Sosa and McGwire: Fair and foul
By Shaun Powell - Newsday
TOKYO -- He is here only because he finished second to Mark McGwire again. Baseball officials originally wanted the Japanese to see McGwire send home runs through the roof of the Tokyo Dome, until McGwire turned Ugly American and bashed the idea.
So Japan received Sammy Sosa and treated baseball's most famous silver medalist like gold. He caused a scene as soon as he stepped inside Narita Airport. He was the only Chicago Cub who could not reach the bus without security. In the lobby of the New Otani Hotel, employees and guests stood and clapped. Some gave him long, gradual bows, the kind usually reserved for royalty.
The jet lag weakened his legs, summoned him to bed and stole his memory. Sosa forgot about the evening news conference. Forty-five minutes into his nap, he was awakened by an aide. The biggest star in town hurried downstairs with another dozen or so Japanese fans on his tail and quickly apologized to the Japanese media for the delay.
"I wake up now," Sosa said.
Sosa then explained why he supported baseball's decision to have the Cubs and Mets open the season halfway around the world. He had been here before, on exhibition tours, and knew the reception and atmosphere was second to none. He did not knock the flight or the food; he just talked about the fun.
"I feel happy here," Sosa said. "A lot of people show me a lot of appreciation. The people of Japan have a lot of class, and that's what keeps you coming back."
Then Sosa did something he never managed to do the past two years: He distanced himself from McGwire, who encouraged the St. Louis Cardinals to reject what he called a "greedy" sales pitch by baseball, saying the trip was silly and all about money.
"I don't want to disrespect another person's opinion," Sosa said quietly. "If he feels that way, fine. I don't feel that way. I'm happy to be here and play here. I represent Major League Baseball, so I felt obligated to be here."
Sosa and McGwire have been down this road before, and once again, the man who hit 66 home runs is proving to be more endearing than the one who reached 70. Once again, baseball benefits by having Sosa around as an option to McGwire. Once again, a willing volunteer came along, the perfect antidote to the grudging participant.
Two years ago during the height of the Great Home Run Chase, Sosa and McGwire assumed these very same roles. The more home runs he hit, the grumpier McGwire got. The game became uncomfortable, and the pursuit of history an annoyance. He bristled at all the attention and refused to enjoy the ride.
Then came the andro revelation, and the supplement that made him stronger also made him defensive. For months, McGwire refused to share the same joy his titanic blasts gave millions of others.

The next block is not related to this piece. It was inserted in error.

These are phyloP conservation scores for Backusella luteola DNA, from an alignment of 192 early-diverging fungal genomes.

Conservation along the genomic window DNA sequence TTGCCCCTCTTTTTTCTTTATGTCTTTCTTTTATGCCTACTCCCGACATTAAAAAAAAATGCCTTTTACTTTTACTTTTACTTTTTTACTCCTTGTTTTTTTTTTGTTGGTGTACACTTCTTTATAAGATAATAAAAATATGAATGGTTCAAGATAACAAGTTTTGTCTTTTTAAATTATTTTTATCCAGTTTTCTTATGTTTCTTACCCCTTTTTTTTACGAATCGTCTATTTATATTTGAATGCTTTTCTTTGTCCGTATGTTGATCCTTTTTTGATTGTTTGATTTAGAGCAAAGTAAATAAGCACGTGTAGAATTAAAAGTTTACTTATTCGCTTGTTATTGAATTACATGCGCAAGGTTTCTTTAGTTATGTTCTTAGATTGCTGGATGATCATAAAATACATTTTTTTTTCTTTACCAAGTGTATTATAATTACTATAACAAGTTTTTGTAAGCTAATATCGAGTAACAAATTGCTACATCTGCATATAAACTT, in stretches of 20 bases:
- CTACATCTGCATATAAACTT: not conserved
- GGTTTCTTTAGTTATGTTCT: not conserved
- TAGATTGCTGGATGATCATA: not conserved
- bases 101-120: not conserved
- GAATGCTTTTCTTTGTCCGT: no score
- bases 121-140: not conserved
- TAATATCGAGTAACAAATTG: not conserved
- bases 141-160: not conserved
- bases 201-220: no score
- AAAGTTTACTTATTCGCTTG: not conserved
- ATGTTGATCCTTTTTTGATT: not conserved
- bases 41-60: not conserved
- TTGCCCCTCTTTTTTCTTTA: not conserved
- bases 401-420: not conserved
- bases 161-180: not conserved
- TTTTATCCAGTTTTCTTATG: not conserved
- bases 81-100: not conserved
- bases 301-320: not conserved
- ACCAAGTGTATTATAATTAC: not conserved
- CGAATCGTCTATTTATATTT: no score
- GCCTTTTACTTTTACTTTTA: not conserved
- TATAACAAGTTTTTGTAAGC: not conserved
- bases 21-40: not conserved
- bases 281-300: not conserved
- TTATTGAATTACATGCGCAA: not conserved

Luckily for McGwire, and baseball, Sosa arrived just in time to loosen things up.
He loved the home-run chase and everything about it. He smiled, he joked, he had a good time. Instead of cutting off the media, as McGwire did, Sosa took the opportunity to tell the public why the chase was good for the game. Gradually, he melted the iceberg that formed around McGwire and changed his mood. Sosa spared McGwire from becoming another Roger Maris, so sour and sorry about the whole experience.
Too bad Sosa can not save McGwire this time. It was silly of McGwire to express what Mets manager Bobby Valentine described as "a very limited thought" about what this is all about. Some might even interpret McGwire's aversion to "playing over there" as a mild case of Rockerism. Exactly when did baseball become so restrictive, cutting off the rest of the world and leaving it exclusively to us?
This is not about money. Baseball makes plenty off us Americans, and besides, two games in Japan will not constitute a windfall. This is about spreading baseball's tradition and letting others share, even envy, what we take for granted.
"I believe in social responsibility," Commissioner Bud Selig said Saturday. "Here you bring the Mets and Cubs for two games, and there are people who will watch these games and never forget what they saw. How can one feel bad about that? How can anyone say that isn't the right thing? This is the right thing."
Thankfully, baseball brought along its most useful ambassador, since it is now documented proof that Sosa can draw huge crowds in three countries: the Dominican Republic, Japan and Wrigleyville. Judging by the rate of pitches he sent from the park the past few weeks in the Cactus League, Sosa is poised for another 60-plus season.
He dismissed the notion of jet lag putting a cramp in his swing this week.
"I hit the baseball in the Dominican, in America, and I can hit the ball here," Sosa said.
They love American pop culture here, and hopefully by Thursday, the Japanese will learn the Sosa home-run hop. Maybe the entire Sosa package will become a craze and people will walk the streets, kissing their fingers, tapping their chest three times and flashing the peace sign. Having Sosa bash a few home runs here against the Mets, for a country that appreciates his presence, would be sweet.
If he gets an early jump on McGwire, even sweeter.